Yves Saint Laurent, Christian Lacroix, Emanuel Ungaro, Balmain, Jean-Louis Scherrer and Hanae Mori were among storied houses to discontinue high-fashion operations in the years preceding, and the rarified, costly enterprise seemed to be coming apart at the seams.
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Yet Valli thrives on risk, recalling a piece of advice from the late French media baron Jean-Luc Lagardère that “the moment you stop taking risks is the moment you are getting old.”
Valli also took a risk when he first trotted out tulle dresses the size of compact cars on his ready-to-wear runway, raising a few eyebrows. But such extravagant confections have become a key calling card for the designer, and a mainstay of his haute couture business. They’re also emblematic of his desire to stoke the dreaminess of fashion, and to preserve a painstaking craft synonymous with French culture.
Pre-pandemic, Valli mounted a few still-life exhibitions of his haute couture in lieu of runway displays, and opened them up to the public, attracting a steady stream of enthusiastic visitors, and not only fashion fanatics.
Courtesy of Giambattista Valli
The designer thrives on seeing the wonderment haute couture summons. Few people — whether it’s a princess in the front row, or a workman stapling carpet to the Valli runway during rehearsals — are unmoved by its presence.
Over iced tea and brunch at Mariage Frères, Valli reflected on his first decade in haute couture, a term he vigorously defends, bemoaning that it’s become as bastardized as luxury. “I want to talk about excellence,” he said.
The Rome-born designer launched his signature brand in Paris in 2005 after spending seven years designing rtw at the elbow of Emanuel Ungaro. Before that, his résumé included stints at Roberto Capucci, Fendi and Krizia in Italy.
Once on his own, he quickly attracted attention from a young band of stylish women including Diane Kruger, Bianca Brandolini, Charlotte Dellal, Princess Maria-Olympia of Greece and Lauren Santo Domingo, to name a few.
“I was speaking to a new generation, what became known as the Valli girls. The couture houses that were closing were dressing the grandmothers of this generation. I preferred to address a new generation of customers, stylists and celebrities,” Valli said, musing, “I brought something different. Even the ready-to-wear collections were haute couture in a way. This new generation is very independent in their choices; they don’t want to be trendy.”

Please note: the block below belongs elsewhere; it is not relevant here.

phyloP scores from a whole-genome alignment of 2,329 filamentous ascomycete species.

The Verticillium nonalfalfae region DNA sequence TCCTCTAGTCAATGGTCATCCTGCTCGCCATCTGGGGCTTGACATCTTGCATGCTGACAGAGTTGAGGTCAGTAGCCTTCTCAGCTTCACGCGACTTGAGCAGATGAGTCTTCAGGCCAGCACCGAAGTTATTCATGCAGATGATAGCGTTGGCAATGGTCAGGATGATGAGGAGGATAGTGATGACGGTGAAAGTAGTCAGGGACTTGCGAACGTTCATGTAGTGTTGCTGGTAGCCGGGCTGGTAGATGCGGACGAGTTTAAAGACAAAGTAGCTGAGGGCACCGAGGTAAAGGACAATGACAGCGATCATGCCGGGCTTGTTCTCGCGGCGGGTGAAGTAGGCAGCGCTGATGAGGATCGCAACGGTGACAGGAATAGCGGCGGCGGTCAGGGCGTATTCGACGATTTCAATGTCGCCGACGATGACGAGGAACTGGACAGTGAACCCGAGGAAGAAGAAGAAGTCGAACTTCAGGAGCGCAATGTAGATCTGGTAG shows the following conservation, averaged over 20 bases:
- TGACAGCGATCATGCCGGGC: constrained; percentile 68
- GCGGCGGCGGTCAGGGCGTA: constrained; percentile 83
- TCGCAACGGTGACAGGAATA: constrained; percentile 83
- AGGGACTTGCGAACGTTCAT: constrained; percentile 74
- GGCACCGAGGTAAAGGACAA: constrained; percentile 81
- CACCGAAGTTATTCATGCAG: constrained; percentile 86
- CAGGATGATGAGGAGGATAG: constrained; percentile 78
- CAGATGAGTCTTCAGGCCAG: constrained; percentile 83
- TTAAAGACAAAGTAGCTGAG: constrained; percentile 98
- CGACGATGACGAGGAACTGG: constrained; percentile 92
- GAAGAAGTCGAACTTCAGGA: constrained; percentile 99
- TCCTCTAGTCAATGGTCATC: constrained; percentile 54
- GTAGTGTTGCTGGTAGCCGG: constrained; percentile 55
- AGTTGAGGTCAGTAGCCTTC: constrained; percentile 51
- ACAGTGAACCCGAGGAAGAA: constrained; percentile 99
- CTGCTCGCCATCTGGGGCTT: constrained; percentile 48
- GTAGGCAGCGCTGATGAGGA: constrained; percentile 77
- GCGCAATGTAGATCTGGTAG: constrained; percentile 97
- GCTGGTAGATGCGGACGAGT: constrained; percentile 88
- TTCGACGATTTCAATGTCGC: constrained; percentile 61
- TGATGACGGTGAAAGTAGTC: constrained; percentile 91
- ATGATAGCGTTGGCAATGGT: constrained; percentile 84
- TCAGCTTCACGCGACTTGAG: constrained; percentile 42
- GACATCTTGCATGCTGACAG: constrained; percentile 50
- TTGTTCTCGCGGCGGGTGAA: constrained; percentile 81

He took the plunge in July 2011 as a guest member, and was granted the official haute couture appellation by the end of the year. Charlotte Casiraghi wore a Giambattista Valli haute couture gown to the wedding of Prince Albert II of Monaco that year, days before the first show.
The designer said weddings account for about 60 percent of the haute couture business, and his first commission actually dates back to 2005, when Maya Askari wed Archduke Maximilian of Austria. Rania Al-Abdullah, Queen of Jordan, and Her Highness Sheikha Moza bint Nasser were among his first loyal clients when he officially launched the appellation, and more followed from all corners of the globe.
“They buy with a collector’s point of view,” he said of his couture clients. “They come knowing exactly the piece they want to buy.”
These women are also keenly aware that they are supporting part of France’s cultural heritage and a unique savoir-faire, from Valli’s in-house seamstresses to the specialty ateliers that offer embroideries, feathers, pleating and other specialized techniques.